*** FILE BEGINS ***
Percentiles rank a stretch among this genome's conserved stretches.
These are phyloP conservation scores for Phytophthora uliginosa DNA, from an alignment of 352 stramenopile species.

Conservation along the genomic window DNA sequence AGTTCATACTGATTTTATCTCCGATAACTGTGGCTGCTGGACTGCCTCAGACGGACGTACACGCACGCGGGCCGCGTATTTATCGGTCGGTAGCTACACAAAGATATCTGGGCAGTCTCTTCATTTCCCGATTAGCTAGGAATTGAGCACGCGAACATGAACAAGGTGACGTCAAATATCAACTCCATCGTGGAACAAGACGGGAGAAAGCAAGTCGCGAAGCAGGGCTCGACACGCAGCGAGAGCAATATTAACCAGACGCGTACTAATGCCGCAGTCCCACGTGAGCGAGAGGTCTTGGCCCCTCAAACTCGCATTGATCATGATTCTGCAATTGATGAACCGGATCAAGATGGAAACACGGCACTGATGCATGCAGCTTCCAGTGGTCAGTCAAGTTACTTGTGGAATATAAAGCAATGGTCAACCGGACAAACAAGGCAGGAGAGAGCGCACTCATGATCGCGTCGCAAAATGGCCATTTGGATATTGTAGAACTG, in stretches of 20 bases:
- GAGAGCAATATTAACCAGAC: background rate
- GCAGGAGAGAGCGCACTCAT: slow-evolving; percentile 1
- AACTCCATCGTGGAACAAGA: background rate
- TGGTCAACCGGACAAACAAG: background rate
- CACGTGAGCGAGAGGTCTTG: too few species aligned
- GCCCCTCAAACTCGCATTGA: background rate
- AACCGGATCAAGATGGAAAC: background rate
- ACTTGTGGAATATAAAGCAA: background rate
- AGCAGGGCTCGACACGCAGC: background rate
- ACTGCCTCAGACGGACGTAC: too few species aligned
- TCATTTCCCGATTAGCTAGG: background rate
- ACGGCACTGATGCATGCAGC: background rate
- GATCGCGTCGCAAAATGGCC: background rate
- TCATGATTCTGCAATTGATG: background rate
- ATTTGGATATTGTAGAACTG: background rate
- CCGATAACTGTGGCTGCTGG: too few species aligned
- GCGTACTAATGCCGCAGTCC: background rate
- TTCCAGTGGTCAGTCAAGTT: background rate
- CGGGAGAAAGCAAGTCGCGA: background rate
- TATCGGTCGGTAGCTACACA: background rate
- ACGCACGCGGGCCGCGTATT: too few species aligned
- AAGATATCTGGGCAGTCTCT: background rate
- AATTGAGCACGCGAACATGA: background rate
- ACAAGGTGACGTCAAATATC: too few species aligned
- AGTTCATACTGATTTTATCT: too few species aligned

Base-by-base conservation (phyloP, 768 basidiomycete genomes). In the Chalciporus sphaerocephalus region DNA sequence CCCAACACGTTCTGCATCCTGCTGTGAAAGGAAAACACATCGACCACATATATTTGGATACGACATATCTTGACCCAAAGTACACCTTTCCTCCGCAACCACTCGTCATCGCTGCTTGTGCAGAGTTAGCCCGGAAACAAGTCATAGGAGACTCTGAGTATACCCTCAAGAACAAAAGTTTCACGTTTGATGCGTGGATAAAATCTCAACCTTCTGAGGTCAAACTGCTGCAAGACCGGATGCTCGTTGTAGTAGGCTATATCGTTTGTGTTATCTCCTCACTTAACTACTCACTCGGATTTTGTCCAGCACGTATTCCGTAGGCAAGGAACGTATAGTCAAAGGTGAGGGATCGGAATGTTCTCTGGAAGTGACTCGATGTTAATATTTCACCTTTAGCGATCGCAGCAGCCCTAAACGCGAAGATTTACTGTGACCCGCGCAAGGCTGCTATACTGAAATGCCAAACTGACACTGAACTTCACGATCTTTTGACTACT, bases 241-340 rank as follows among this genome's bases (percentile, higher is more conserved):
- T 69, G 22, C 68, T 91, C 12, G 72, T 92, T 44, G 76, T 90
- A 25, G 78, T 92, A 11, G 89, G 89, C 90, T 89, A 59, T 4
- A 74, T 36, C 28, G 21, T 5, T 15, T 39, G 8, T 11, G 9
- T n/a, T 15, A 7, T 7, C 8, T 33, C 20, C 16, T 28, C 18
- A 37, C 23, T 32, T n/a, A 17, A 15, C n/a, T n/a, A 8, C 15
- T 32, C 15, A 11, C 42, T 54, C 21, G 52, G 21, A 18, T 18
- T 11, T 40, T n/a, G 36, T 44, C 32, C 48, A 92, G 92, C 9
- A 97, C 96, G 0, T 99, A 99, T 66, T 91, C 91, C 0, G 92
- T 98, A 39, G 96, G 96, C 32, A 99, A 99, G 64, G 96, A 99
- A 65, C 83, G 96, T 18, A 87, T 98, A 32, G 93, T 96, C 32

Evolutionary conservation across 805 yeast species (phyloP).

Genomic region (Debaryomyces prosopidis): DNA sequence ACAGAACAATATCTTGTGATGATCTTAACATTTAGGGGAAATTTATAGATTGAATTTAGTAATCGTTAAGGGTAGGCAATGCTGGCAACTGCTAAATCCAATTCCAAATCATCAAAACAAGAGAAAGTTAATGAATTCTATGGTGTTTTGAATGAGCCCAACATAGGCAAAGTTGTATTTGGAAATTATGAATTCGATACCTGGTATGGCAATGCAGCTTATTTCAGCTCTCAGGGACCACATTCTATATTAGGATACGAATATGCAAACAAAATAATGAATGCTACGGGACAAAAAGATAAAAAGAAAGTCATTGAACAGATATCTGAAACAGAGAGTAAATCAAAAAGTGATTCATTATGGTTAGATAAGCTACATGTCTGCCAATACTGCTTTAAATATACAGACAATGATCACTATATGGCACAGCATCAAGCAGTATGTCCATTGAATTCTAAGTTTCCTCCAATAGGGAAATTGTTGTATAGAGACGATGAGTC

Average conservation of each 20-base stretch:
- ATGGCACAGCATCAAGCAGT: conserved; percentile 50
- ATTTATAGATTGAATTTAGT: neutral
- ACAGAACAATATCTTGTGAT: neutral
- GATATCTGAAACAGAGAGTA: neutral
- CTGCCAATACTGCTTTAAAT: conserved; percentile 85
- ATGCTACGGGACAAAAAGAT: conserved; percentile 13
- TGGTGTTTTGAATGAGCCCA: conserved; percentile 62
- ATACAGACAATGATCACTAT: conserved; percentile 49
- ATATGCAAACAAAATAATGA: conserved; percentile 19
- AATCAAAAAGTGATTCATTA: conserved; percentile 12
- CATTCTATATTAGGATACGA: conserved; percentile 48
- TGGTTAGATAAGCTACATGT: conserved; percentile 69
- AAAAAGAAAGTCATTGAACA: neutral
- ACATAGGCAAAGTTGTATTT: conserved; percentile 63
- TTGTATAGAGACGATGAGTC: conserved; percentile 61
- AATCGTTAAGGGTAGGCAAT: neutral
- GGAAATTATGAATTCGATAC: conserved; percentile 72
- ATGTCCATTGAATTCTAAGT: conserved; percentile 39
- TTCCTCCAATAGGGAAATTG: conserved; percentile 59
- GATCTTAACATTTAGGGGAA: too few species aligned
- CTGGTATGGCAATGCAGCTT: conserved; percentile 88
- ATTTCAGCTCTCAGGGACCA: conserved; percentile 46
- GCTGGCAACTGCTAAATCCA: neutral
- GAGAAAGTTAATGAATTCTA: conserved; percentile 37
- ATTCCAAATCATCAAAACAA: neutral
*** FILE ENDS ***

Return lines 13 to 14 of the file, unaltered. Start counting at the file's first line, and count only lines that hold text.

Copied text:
- ACTGCCTCAGACGGACGTAC: too few species aligned
- TCATTTCCCGATTAGCTAGG: background rate